It has been argued that the best way to invest in the stock market is with a lump sum of capital that can be properly diversified across several asset classes. But, for many people with a desire to achieve long term growth, that is not possible because they’ve yet to accumulate a lump sum of capital. However, they may have the capacity to commit a portion of their monthly savings to growth investments. While they may be exposed, early on, to price fluctuations of the market, they can actually do very well over time with a committed and disciplined dollar cost averaging strategy. If you are currently contributing a part of your earnings to a qualified retirement plan, such as a 401(k) plan, you are already applying the strategy.
How Dollar Cost Averaging Works
Fundamental to the strategy is a commitment to investing a fixed amount each month, whether it’s $50 or $500. Depending on your investment objectives and risk profile, your funds can be invested in a mixed portfolio of mutual funds, exchange-traded funds, or even individual stocks (although that is not recommended in the early stages of the strategy). Each month, your fixed amount will buy a certain number of shares at the then current prices. As share prices decline, your fixed amount will be able to buy a higher number of shares; and when prices increase, fewer shares are purchased.
If the overall trend for stock prices is up, as it has been since the inception of the stock market, your average purchase price, or cost-basis, will always be less than the prevailing share price. Of course, it would be important to follow this strategy through at least a few market cycles (up and down markets) to realize the full value of dollar-cost averaging. You can, however, get a sense of how dollar-cost averaging will work in your favor in just a few short months.
Let’s say you decided to start investing after the stock market has reached new highs. If you start to invest $500 a month in a stock index fund priced at $20 a share, your initial investment will purchase 25 shares. If the stock index immediately declines in value to $15 a share, your next monthly investment would buy 33 shares. You will then own 58 shares with an average cost-basis of $17.17 per share. If the stock index climbs to new highs the next month, and the share price reaches $30 a share, you will add 16 shares for a total of 74 shares, and your average share price will be $20.27, almost $10 below the current share price.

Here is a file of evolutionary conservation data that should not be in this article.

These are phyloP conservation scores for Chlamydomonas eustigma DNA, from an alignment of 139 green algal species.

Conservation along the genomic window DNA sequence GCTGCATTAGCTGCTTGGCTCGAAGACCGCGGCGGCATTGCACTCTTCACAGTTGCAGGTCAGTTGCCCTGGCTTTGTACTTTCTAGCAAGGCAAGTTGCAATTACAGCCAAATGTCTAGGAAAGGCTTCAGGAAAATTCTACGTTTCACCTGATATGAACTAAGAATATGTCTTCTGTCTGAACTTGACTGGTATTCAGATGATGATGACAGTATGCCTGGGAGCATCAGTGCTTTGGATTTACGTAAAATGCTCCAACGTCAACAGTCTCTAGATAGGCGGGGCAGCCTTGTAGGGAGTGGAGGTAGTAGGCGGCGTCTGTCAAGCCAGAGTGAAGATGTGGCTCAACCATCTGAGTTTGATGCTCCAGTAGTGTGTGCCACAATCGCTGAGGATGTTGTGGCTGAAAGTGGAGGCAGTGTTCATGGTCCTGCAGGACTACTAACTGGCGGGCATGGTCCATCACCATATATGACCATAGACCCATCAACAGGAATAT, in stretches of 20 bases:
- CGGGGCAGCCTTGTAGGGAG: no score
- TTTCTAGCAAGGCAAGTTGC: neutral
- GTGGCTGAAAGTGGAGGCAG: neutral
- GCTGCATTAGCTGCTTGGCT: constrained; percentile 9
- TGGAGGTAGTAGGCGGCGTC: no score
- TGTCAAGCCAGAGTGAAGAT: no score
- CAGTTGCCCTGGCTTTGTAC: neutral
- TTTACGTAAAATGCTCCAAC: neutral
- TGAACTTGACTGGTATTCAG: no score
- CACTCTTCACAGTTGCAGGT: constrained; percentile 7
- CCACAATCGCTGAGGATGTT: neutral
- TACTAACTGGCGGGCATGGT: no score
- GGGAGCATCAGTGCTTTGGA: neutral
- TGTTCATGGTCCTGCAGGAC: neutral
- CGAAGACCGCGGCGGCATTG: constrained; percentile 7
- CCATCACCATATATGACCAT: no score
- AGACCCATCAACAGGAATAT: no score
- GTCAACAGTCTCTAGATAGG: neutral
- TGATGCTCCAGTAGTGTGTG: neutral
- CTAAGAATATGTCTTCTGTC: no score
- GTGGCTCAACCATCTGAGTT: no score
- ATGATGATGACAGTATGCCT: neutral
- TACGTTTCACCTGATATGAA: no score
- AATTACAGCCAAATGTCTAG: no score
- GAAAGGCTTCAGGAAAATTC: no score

The real value of dollar-cost averaging is that you don’t need to worry about investing at the top of the market or trying to determine when to get in or out of the market. As long as the stock market continues with its historical, upward trend, with periodic declines, the value of your portfolio will always be higher than your average cost-basis.
The key to its success is your ability to commit to a systematic process of setting aside a fixed dollar amount (that can be increased as your cash flow allows), and following a disciplined investment strategy that includes broad diversification across several stock market segments. The best way to achieve broad diversification with smaller investment amounts is with exchange-traded funds (ETF) that invest in market indexes such as the S & P 500 index. When you’re investment portfolio increases in value, you can then diversify into other ETFs that represent specific market segments such as international companies or small capitalization companies with higher growth potential.
*This content is developed from sources believed to be providing accurate information. The information provided is not written or intended as tax or legal advice and may not be relied on for purposes of avoiding any Federal tax penalties. Individuals are encouraged to seek advice from their own tax or legal counsel. Individuals involved in the estate planning process should work with an estate planning team, including their own personal legal or tax counsel. Neither the information presented nor any opinion expressed constitutes a representation by us of a specific investment or the purchase or sale of any securities. Asset allocation and diversification do not ensure a profit or protect against loss in declining markets. This material was developed and produced by Advisor Websites to provide information on a topic that may be of interest. Copyright 2014-2015 Advisor Websites.